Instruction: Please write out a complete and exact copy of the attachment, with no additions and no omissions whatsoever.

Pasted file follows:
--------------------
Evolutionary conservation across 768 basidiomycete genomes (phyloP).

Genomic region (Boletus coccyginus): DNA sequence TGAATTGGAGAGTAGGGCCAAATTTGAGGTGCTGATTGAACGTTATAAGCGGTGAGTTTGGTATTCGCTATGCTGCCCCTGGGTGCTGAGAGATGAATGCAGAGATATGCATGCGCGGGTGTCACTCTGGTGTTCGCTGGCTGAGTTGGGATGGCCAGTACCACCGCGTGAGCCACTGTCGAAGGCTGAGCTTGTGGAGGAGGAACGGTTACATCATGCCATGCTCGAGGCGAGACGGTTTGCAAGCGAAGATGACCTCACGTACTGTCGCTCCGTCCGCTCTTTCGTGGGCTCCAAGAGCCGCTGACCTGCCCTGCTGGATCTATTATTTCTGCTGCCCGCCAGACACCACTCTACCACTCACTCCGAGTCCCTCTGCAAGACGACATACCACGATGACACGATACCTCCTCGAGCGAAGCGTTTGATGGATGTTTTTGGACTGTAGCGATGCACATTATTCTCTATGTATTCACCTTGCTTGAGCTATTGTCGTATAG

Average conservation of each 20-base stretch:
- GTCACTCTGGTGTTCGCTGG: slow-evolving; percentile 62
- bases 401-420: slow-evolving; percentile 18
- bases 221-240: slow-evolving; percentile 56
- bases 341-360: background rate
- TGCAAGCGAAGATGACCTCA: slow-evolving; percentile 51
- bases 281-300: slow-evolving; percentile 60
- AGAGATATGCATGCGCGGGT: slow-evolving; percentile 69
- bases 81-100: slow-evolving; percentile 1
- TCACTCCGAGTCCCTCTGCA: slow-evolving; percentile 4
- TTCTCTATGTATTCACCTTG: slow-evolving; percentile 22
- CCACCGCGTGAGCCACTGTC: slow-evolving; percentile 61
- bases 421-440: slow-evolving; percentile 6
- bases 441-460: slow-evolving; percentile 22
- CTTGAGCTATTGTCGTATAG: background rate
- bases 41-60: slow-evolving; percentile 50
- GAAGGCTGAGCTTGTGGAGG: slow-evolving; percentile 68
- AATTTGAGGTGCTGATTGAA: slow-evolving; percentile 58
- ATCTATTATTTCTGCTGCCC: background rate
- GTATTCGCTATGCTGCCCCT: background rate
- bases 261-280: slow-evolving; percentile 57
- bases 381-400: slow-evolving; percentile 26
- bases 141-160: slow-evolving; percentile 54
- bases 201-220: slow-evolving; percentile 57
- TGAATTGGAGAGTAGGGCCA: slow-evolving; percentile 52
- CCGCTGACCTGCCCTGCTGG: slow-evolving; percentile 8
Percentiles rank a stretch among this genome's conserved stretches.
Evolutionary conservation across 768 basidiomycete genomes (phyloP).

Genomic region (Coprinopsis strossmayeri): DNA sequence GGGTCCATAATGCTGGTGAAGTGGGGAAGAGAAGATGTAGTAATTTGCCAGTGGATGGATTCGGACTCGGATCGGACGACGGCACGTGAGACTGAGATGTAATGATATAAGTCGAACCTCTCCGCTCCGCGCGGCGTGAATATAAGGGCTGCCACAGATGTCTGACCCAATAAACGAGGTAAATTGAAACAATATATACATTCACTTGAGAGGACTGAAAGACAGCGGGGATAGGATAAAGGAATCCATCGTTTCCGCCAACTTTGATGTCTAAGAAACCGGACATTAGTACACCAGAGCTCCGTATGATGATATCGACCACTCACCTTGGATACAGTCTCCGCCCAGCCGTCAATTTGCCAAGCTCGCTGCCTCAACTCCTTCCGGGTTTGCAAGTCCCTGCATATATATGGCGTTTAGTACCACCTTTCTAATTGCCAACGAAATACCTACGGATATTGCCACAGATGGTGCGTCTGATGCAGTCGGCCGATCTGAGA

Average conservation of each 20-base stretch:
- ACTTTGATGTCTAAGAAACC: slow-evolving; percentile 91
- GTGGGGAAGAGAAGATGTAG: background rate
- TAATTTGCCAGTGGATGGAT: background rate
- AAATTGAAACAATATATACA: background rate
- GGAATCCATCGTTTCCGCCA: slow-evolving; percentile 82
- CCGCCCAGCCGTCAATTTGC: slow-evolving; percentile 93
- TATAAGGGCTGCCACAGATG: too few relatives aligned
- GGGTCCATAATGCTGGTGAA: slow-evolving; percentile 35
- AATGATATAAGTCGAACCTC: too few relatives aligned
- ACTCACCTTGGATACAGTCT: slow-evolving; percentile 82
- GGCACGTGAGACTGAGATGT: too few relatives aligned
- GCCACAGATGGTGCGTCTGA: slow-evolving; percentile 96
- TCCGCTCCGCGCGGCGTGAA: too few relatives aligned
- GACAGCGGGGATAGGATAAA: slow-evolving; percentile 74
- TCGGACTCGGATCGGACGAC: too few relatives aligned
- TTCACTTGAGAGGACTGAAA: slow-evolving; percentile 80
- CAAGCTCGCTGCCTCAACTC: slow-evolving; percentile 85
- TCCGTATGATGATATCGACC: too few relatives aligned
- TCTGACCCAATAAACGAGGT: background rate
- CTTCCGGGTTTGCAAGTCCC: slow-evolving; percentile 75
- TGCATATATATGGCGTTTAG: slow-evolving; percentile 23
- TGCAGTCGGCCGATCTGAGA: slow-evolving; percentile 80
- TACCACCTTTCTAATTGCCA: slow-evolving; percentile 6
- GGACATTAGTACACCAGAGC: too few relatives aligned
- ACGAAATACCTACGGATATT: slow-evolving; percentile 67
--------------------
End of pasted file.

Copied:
Evolutionary conservation across 768 basidiomycete genomes (phyloP).

Genomic region (Boletus coccyginus): DNA sequence TGAATTGGAGAGTAGGGCCAAATTTGAGGTGCTGATTGAACGTTATAAGCGGTGAGTTTGGTATTCGCTATGCTGCCCCTGGGTGCTGAGAGATGAATGCAGAGATATGCATGCGCGGGTGTCACTCTGGTGTTCGCTGGCTGAGTTGGGATGGCCAGTACCACCGCGTGAGCCACTGTCGAAGGCTGAGCTTGTGGAGGAGGAACGGTTACATCATGCCATGCTCGAGGCGAGACGGTTTGCAAGCGAAGATGACCTCACGTACTGTCGCTCCGTCCGCTCTTTCGTGGGCTCCAAGAGCCGCTGACCTGCCCTGCTGGATCTATTATTTCTGCTGCCCGCCAGACACCACTCTACCACTCACTCCGAGTCCCTCTGCAAGACGACATACCACGATGACACGATACCTCCTCGAGCGAAGCGTTTGATGGATGTTTTTGGACTGTAGCGATGCACATTATTCTCTATGTATTCACCTTGCTTGAGCTATTGTCGTATAG

Average conservation of each 20-base stretch:
- GTCACTCTGGTGTTCGCTGG: slow-evolving; percentile 62
- bases 401-420: slow-evolving; percentile 18
- bases 221-240: slow-evolving; percentile 56
- bases 341-360: background rate
- TGCAAGCGAAGATGACCTCA: slow-evolving; percentile 51
- bases 281-300: slow-evolving; percentile 60
- AGAGATATGCATGCGCGGGT: slow-evolving; percentile 69
- bases 81-100: slow-evolving; percentile 1
- TCACTCCGAGTCCCTCTGCA: slow-evolving; percentile 4
- TTCTCTATGTATTCACCTTG: slow-evolving; percentile 22
- CCACCGCGTGAGCCACTGTC: slow-evolving; percentile 61
- bases 421-440: slow-evolving; percentile 6
- bases 441-460: slow-evolving; percentile 22
- CTTGAGCTATTGTCGTATAG: background rate
- bases 41-60: slow-evolving; percentile 50
- GAAGGCTGAGCTTGTGGAGG: slow-evolving; percentile 68
- AATTTGAGGTGCTGATTGAA: slow-evolving; percentile 58
- ATCTATTATTTCTGCTGCCC: background rate
- GTATTCGCTATGCTGCCCCT: background rate
- bases 261-280: slow-evolving; percentile 57
- bases 381-400: slow-evolving; percentile 26
- bases 141-160: slow-evolving; percentile 54
- bases 201-220: slow-evolving; percentile 57
- TGAATTGGAGAGTAGGGCCA: slow-evolving; percentile 52
- CCGCTGACCTGCCCTGCTGG: slow-evolving; percentile 8
Percentiles rank a stretch among this genome's conserved stretches.
Evolutionary conservation across 768 basidiomycete genomes (phyloP).

Genomic region (Coprinopsis strossmayeri): DNA sequence GGGTCCATAATGCTGGTGAAGTGGGGAAGAGAAGATGTAGTAATTTGCCAGTGGATGGATTCGGACTCGGATCGGACGACGGCACGTGAGACTGAGATGTAATGATATAAGTCGAACCTCTCCGCTCCGCGCGGCGTGAATATAAGGGCTGCCACAGATGTCTGACCCAATAAACGAGGTAAATTGAAACAATATATACATTCACTTGAGAGGACTGAAAGACAGCGGGGATAGGATAAAGGAATCCATCGTTTCCGCCAACTTTGATGTCTAAGAAACCGGACATTAGTACACCAGAGCTCCGTATGATGATATCGACCACTCACCTTGGATACAGTCTCCGCCCAGCCGTCAATTTGCCAAGCTCGCTGCCTCAACTCCTTCCGGGTTTGCAAGTCCCTGCATATATATGGCGTTTAGTACCACCTTTCTAATTGCCAACGAAATACCTACGGATATTGCCACAGATGGTGCGTCTGATGCAGTCGGCCGATCTGAGA

Average conservation of each 20-base stretch:
- ACTTTGATGTCTAAGAAACC: slow-evolving; percentile 91
- GTGGGGAAGAGAAGATGTAG: background rate
- TAATTTGCCAGTGGATGGAT: background rate
- AAATTGAAACAATATATACA: background rate
- GGAATCCATCGTTTCCGCCA: slow-evolving; percentile 82
- CCGCCCAGCCGTCAATTTGC: slow-evolving; percentile 93
- TATAAGGGCTGCCACAGATG: too few relatives aligned
- GGGTCCATAATGCTGGTGAA: slow-evolving; percentile 35
- AATGATATAAGTCGAACCTC: too few relatives aligned
- ACTCACCTTGGATACAGTCT: slow-evolving; percentile 82
- GGCACGTGAGACTGAGATGT: too few relatives aligned
- GCCACAGATGGTGCGTCTGA: slow-evolving; percentile 96
- TCCGCTCCGCGCGGCGTGAA: too few relatives aligned
- GACAGCGGGGATAGGATAAA: slow-evolving; percentile 74
- TCGGACTCGGATCGGACGAC: too few relatives aligned
- TTCACTTGAGAGGACTGAAA: slow-evolving; percentile 80
- CAAGCTCGCTGCCTCAACTC: slow-evolving; percentile 85
- TCCGTATGATGATATCGACC: too few relatives aligned
- TCTGACCCAATAAACGAGGT: background rate
- CTTCCGGGTTTGCAAGTCCC: slow-evolving; percentile 75
- TGCATATATATGGCGTTTAG: slow-evolving; percentile 23
- TGCAGTCGGCCGATCTGAGA: slow-evolving; percentile 80
- TACCACCTTTCTAATTGCCA: slow-evolving; percentile 6
- GGACATTAGTACACCAGAGC: too few relatives aligned
- ACGAAATACCTACGGATATT: slow-evolving; percentile 67